A drill press is trying to spin the material clockwise. If the material is long, extending past the drill press table top, position it so that that potential spinning would slam the material into the drill press column, rather than yourself!
And similarly, if you’re cutting something small where you can’t safely apply enough force to keep the material stationary, use clamps or a drill press vice to hold things in place. This is particularly true when drilling into metal - in fact, you may also need to bolt that vice to the drill press table!
Finally, if you are holding something by hand because you’re confident given the speeds and material hardness, still, do not put your fingers or hands in a place where it will get crushed or severed if you’re wrong! Holding onto a corner of a lamp base by hand while drilling a hole with a relatively slow (250RPM) and sharp Forstner bit may be safe because if the bit unexpectedly snags the wood, it’ll just push your hand out of the way; maybe you’ll get a cut as the base rotates under your hand. But if your arm is wrapped around the base, or your fingers are in some holes in the table, you’ll have a much bigger injury.
A router or shaper is either trying to pull the material away from you or back to you, depending on the side of the bit you connect with. And if you’re using a “spiral” cutter so the bit is like a drill bit (rather than a straight edge cutter), there’s the additional force either pulling the material into the tabletop (which is safe) or pushing it up and away (which introduces additional risks).
There’s too many dimensions to give a quick outline here - this article has some great content. But, given the bit, be sure to think about the direction the material is being pushed or pulled, and what that means for your safety (and for the quality of the cut).
The examples above are all about floor tools, but you can apply the same thinking to hand power tools as well, thinking not just of the force on the material, but also of the “reaction” force on your hand or arm as you are holding the tool or the material.
Again, don’t let the above be your only safety knowledge! But hopefully it will help you develop some intuition about why there are guards in place and how you can minimize risks when you have to remove those guards or where guards are not possible.
DO NOT WEAR GLOVES if there is any risk whatsoever of connecting with a moving part of the machine such as a blade or belt or sand paper! I have heard “why don’t you wear gloves” as a suggestion to avoid the occasional splinter, etc. Of course, I will wear gloves when carrying lumber for exactly that reason. And there are occasions where using gloves with certain tools is either safe or even recommended. But as a general rule, gloves in combination with most wood power tools is dangerous. Do not use them.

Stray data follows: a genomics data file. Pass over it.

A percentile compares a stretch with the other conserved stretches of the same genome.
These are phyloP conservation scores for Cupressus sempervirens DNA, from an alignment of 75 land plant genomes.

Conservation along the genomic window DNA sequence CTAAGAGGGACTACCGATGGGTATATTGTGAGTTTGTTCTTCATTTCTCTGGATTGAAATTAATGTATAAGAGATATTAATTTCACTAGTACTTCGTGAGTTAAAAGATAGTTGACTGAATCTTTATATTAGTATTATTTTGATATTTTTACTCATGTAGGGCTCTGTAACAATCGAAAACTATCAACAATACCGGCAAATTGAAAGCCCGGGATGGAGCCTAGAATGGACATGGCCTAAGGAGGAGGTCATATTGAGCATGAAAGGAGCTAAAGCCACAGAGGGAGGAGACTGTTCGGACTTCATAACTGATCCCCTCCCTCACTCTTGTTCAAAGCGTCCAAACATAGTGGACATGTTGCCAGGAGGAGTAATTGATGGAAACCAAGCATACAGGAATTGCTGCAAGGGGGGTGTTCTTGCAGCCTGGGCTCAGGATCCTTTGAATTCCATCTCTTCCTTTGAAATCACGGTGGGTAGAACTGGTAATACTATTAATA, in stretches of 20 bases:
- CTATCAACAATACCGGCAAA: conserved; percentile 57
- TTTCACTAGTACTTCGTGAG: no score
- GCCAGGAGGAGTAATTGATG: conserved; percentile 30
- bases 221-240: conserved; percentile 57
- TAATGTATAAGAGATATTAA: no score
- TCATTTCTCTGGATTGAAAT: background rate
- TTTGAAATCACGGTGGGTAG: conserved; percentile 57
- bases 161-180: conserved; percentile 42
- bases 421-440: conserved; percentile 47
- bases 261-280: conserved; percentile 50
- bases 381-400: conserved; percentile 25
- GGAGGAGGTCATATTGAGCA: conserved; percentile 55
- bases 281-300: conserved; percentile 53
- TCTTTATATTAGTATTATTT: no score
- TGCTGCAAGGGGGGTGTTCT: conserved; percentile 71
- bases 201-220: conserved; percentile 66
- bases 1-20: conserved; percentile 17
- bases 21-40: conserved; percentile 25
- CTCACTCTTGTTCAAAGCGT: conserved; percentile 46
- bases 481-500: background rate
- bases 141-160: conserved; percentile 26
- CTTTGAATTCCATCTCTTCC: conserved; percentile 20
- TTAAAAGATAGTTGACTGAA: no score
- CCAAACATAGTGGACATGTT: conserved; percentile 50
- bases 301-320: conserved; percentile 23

Imagine pushing a board through a bandsaw. If the guards are not in place and/or you lose track of where the blade is, your thumb or other finger could contact the blade. Without a glove, and depending on how quick you react and the type of blade, this would be a nasty cut, or maybe even a lost finger.
But if you were wearing a leather glove, the same protection that helped you avoid splinters would also (1) prevent you from realizing as quickly you contacted the blade, while (2) also giving the teeth of the blade something really tough to grab onto, pulling the glove (and your hand or arm) into the blade. The same is true for bandsaws (a tooth on the blade will grab a leather glove and hold it tight, vs. just cutting your finger), a belt sander (a gloved hand can be pulled into the narrow space in between the belt and a table, given a nasty injury instead of just a mild abrasion or burn), … and so on.
Eyes, Ears & Nose
Finally, the most basic safety recommendations of all: wear goggles. And - depending on what you’re doing and for how long - also wear hearing protection and a mask. An hour of sawdust one afternoon might not kill ya, but a full day, for weeks at a time, isn’t good for you. See the Ventilation heading in this post for a bit more about that!
Finally, I’d be remiss if I didn’t acknowledge the expert photography of my good friend, Noel Cilker. He got many artistic shots in this photoshoot, but alas, in culling the list into what would make it into this blog, I picked all the more functional shots instead. So, here’s one for you, Noel!